10. Have gratitude
I was frustrated to see you getting bogged down when your favourite doll broke down last night.

You have heard it hundred times from me, but let me tell you again that you are one of the very few lucky children to be born on this Earth. There are millions of unfortunate others who don’t get one meal a day, forget having any princess dresses to wear or toys to play with.

Keep this number close to your heart whenever you are sad about not getting things you like – Every year, around 15 million children die of hunger. And nearly one in four people around the world live on less than Rs 50 per day, which is what it takes me to get you a small tub of popcorn.

So you should be grateful for all you have, and for this lovely life.

Gratitude is after all having a ‘great attitude’. Let the sense of humbleness for having life and an opportunity to make difference as the founding pillar of your life ahead.

That’s all, my child!
I’ll repeat the 10 lessons I just shared with you…

  1. Run your own race…always
  2. Ask questions…then search for answers
  3. Recognize change and embrace it
  4. Work hard, and be lucky
  5. Never fear failure
  6. Money doesn’t grow on trees
  7. Learn to earn, and then earn to learn
  8. Never spend more than you earn
  9. Live your life with a map in hand
  10. Have gratitude

You have been an obedient child all these years, and I am sure you will take some lessons from what I wrote above. But still remember – the future has the potential to drastically alter our priorities.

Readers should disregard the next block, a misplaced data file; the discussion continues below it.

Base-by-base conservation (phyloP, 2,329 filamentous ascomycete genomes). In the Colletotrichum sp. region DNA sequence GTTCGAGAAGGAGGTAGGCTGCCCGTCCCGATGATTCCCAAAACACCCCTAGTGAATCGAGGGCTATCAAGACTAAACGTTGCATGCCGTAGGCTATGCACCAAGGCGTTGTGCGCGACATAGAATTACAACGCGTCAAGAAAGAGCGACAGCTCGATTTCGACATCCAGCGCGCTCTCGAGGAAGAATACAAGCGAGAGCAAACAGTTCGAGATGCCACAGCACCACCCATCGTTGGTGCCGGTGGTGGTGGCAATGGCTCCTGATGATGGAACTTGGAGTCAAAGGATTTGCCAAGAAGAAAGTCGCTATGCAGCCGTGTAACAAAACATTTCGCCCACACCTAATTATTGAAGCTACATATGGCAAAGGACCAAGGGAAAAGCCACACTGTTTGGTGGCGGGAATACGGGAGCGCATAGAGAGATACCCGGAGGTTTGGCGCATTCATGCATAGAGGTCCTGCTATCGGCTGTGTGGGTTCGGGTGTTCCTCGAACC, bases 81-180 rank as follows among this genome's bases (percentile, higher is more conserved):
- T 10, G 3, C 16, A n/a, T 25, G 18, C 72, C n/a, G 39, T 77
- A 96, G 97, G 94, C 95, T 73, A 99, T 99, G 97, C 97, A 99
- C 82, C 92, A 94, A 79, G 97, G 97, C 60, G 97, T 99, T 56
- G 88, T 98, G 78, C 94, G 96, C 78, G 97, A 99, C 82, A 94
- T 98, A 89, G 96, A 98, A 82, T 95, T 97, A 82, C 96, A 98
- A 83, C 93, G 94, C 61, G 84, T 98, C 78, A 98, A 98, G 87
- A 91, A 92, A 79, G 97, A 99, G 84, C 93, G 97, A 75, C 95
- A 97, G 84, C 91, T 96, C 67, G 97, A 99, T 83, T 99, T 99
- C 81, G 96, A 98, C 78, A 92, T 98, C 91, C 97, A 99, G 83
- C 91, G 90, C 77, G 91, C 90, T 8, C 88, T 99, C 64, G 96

It often happens that the things we consider as ‘very important’ become insignificant when reality hits, and we face a challenge that we never really thought of.

If for some reason I and your mom cannot be with you in those challenging moments of your life, know this. We will always be with you in the form of a guiding light. Whenever you want us to be listening to you, we’ll be in your heart.

Most importantly, know how proud your parents are for you. Over the small number of years you have been with us, you have already amazed us with your honesty, liveliness, intelligence, determination, and talent.

Even when you grow up to become a responsible, creative, imaginative, and inspired woman, you’ll always be my beautiful little baby girl.

Take care. I love you!

About the Author: Vishal is the Chief Tribesman at Safal Niveshak, where he works with small investors to help them become smart, independent, and successful in their stock market investing and personal finance decisions.

First Published on: Jul 6, 2012


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  1. Great post

  2. Thank you all for the appreciation! Regards.

  3. Hi Vishal;
    Normally readers avoid reading long posts; yours post was exception thanks to the superb advices and wisdom you shared with your daughter in this letter/(post).
    Ideally, every parents must teach their children these things..
    but the reality is that children learn more from their ‘Observations’.
    Secondly, from post it’s very clear that you expect a lot from your child which is absolutely fine.
    But it will be better if you will not burden her with your expectations in future.
    Under big trees, small trees don’t grow well. Priorities of Parents should be ‘Health’ and ‘Happiness’ of children. Everything else (including careers) are secondary.
    The Graphs on Education Expenses in your posts are ‘eye opening’; thanks for sharing it.
    Good Post. Thanks for sharing !